Al-Shabab claims double suicide bombing in Somalia

Local government headquarters and emergency responders targeted in Galkayo, leaving at least 20 people dead.

    At least 20 people have been killed and several others wounded in twin suicide blasts in the central Somali town of Galkayo, according to a Somali health official.

    The first vehicle explosion on Sunday targeted the local government headquarters; the second targeted emergency services at the scene of the first blast.

    "There were two huge bombs. The first one was a truck bomb, followed a minute or so [later] by another car bomb. My brother was injured at the scene," Halima Ismail, a local resident, told Reuters news agency.

    Inside Story: Al-Shabab - cross-border conflict?

    Authorities initially put the death toll at 13, including civilians and security forces personnel, but a medical official said that number had risen.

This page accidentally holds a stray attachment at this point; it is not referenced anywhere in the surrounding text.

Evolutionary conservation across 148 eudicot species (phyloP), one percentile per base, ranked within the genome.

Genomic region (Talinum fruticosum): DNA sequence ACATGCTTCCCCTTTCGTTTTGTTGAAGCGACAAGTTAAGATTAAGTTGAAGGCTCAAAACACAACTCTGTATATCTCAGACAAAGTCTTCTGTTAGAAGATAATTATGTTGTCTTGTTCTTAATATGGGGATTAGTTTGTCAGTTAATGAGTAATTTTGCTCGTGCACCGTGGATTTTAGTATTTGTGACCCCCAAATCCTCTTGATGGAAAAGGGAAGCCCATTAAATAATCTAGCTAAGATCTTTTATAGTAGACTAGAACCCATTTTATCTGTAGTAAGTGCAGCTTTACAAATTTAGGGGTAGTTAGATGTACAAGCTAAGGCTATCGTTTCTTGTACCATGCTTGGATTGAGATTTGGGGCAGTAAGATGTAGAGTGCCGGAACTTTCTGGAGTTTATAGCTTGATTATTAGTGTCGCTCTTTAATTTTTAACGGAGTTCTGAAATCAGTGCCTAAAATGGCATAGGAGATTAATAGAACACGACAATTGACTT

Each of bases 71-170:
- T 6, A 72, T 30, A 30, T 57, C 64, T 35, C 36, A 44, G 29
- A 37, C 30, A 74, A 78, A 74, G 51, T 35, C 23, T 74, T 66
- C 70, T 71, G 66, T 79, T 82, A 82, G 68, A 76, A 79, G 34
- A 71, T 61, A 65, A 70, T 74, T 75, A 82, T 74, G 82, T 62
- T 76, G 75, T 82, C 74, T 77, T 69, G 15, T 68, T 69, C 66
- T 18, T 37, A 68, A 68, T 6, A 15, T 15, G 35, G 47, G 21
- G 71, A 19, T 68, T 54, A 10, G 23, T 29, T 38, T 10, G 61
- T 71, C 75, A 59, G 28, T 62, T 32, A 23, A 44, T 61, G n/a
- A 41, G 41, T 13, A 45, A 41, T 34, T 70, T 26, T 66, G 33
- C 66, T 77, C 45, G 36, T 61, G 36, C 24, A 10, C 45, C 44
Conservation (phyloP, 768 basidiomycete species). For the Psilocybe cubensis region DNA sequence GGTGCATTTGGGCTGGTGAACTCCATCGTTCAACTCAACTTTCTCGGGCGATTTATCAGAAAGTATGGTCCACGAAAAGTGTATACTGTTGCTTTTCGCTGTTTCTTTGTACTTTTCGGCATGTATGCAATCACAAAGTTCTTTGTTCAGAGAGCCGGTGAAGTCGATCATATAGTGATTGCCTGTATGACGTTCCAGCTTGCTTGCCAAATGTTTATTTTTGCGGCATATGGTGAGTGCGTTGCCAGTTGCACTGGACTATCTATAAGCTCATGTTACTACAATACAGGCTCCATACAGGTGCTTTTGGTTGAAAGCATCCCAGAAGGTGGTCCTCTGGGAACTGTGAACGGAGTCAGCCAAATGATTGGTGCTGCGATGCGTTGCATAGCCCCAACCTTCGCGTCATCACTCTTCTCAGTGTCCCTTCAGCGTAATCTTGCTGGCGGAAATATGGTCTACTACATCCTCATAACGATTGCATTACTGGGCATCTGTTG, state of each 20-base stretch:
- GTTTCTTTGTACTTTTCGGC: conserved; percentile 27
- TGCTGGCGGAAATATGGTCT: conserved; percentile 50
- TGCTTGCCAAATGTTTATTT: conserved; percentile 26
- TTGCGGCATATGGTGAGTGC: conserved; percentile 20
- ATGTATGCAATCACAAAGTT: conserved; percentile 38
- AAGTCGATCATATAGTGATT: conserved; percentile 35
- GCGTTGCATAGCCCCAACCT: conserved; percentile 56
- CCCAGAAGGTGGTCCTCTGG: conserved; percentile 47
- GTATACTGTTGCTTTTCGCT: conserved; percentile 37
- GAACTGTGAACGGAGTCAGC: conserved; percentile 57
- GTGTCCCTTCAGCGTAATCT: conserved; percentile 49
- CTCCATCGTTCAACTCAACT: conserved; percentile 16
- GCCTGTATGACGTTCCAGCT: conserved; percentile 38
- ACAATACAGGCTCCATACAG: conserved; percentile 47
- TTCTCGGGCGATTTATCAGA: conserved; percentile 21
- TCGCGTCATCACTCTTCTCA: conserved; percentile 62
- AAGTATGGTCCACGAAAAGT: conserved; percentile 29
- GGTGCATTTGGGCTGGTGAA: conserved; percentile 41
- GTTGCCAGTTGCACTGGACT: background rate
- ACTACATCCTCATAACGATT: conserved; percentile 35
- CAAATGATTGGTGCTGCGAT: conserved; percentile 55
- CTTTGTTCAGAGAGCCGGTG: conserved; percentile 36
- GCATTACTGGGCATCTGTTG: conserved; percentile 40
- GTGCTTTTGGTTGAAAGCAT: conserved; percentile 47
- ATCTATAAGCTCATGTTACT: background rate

"Death toll is over 20 and it may rise further," said Ahmed Sugule, a doctor at Galkayo hospital. He said another 30 people were wounded in the attack.

    Al-Shabab, the armed group fighting to overthrow the internationally backed government in Mogadishu, claimed responsibility for the blasts.

    The UN mission in Somalia condemned Sunday's explosions. "Terrorist attacks will not stop 2016 electoral process," UNSOM said via its Twitter account.

    Somalia is scheduled to hold elections later this year.

    The attack in Galkayo comes just days after Somali security services captured a wanted al-Shabab commander there.

    US-trained commandos called Danab arrested Abdullah al-Sudani and four other suspected fighters.

    SOURCE: Al Jazeera and agencies


    YOU MIGHT ALSO LIKE

    Interactive: How does your country vote at the UN?

    Interactive: How does your country vote at the UN?

    We visualised 1.2 million votes at the UN since 1946. What do you think are the biggest issues facing the world today?

    'We were forced out by the government soldiers'

    'We were forced out by the government soldiers'

    We dialled more than 35,000 random phone numbers to paint an accurate picture of displacement across South Sudan.

    Interactive: Plundering Cambodia's forests

    Interactive: Plundering Cambodia's forests

    Meet the man on a mission to take down Cambodia's timber tycoons and expose a rampant illegal cross-border trade.